Arab aid aims to coax Hamas into peace

Gov'ts will add $150 million more in annual funding to the Palestinians.

abbas arab summit (photo credit: )
abbas arab summit
(photo credit: )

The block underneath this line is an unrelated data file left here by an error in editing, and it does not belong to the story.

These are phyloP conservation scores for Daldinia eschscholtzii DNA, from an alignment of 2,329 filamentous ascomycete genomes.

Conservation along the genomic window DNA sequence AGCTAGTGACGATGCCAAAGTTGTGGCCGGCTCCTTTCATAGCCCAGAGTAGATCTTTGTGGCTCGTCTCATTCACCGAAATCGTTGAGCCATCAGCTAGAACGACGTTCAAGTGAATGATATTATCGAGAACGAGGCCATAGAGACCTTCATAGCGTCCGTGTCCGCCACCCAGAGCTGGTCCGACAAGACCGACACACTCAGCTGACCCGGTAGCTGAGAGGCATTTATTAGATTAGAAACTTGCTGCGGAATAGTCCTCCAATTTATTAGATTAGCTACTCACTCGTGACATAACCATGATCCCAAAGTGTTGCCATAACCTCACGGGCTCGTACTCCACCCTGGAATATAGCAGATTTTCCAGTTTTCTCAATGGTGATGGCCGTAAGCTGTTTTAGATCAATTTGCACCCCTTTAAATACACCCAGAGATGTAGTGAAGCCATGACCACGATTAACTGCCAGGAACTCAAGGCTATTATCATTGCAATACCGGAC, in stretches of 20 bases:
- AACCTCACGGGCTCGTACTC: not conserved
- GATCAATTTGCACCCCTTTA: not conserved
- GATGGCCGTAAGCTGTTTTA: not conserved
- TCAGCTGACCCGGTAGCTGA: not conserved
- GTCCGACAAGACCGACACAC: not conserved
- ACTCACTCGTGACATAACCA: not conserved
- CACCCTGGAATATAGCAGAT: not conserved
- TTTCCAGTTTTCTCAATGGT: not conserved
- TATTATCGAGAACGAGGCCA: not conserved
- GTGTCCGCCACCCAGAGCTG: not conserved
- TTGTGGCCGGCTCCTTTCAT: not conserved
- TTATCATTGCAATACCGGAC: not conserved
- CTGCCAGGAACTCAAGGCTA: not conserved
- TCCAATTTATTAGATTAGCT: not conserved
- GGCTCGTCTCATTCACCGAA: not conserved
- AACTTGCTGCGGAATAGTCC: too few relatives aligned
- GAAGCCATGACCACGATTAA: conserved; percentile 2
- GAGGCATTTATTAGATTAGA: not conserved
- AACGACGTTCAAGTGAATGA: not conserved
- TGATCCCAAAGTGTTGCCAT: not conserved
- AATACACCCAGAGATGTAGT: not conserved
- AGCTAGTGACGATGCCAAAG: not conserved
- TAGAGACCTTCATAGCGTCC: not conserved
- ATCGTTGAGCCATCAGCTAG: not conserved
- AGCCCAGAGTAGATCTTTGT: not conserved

Arab governments hope to increase aid to the Palestinians, including channeling more money to the newly formed Palestinian unity government led by Hamas, according to a document prepared for this week's summit of Arab leaders. The proposal, expected to be endorsed by Arab leaders later this week, comes as US Secretary of State Condoleezza Rice is in the region seeking a common footing with Arab allies on how to revive the stalled Middle East peace process. Arab diplomats said the aid increase would be aimed at coaxing Hamas toward more compromise and would give it equal billing with Western-backed moderates in the Palestinian coalition government. According to a draft resolution obtained by The Associated Press, Arabs would add some US$ 150 million more in funding each year to the annual US $750 million economic and financial package they have pledged to the Palestinians each year since 2001. Only part of the US $750 million has actually gone to the Palestinians any year, however, because many Arab governments have balked at their pledges. The leaders are also expected to renew a pledge made at last year's summit to provide some US$ 55 million monthly to the Palestinian government. That money has so far been sent to the office of Palestinian Authority Chairman Mahmoud Abbas, and not to the Hamas-led government. Arab diplomats taking part in Sunday discussions, speaking on condition of anonymity because of the issue's sensitivity, said the Arab leaders will decide whether the money should go to the government. Speaking to reporters Sunday, Saudi Foreign Minister Saudi al-Faisal confirmed the summit would extend the aid to the Palestinians, but did not say whether the money would go directly to the government. Overall, international aid to the Palestinians grew from about US$ 1 billion in 2005 to more than US$1.2 billion in 2006, according to the UN. Much of that was emergency aid from Europe, the United Nations and the Arab world that was funneled to people outside the government to ease a humanitarian crisis largely triggered by the international sanctions. Despite the aid, the Palestinian economy suffered greatly, according to George al-Abed, head of the Palestinian Monetary Fund. The emergency aid helped Palestinians survive, just barely, he said. Palestinian officials have cited the flight of investors, loss of trust in the economy and weakening of government institutions as the main problems. Also, with aid restricted to averting a humanitarian crisis, development projects have largely been put on hold. "Relying on aid makes the Palestinian economy even worse - it makes it lose it dynamism," said Majdi al-Khaldi, an adviser to the PA chairman.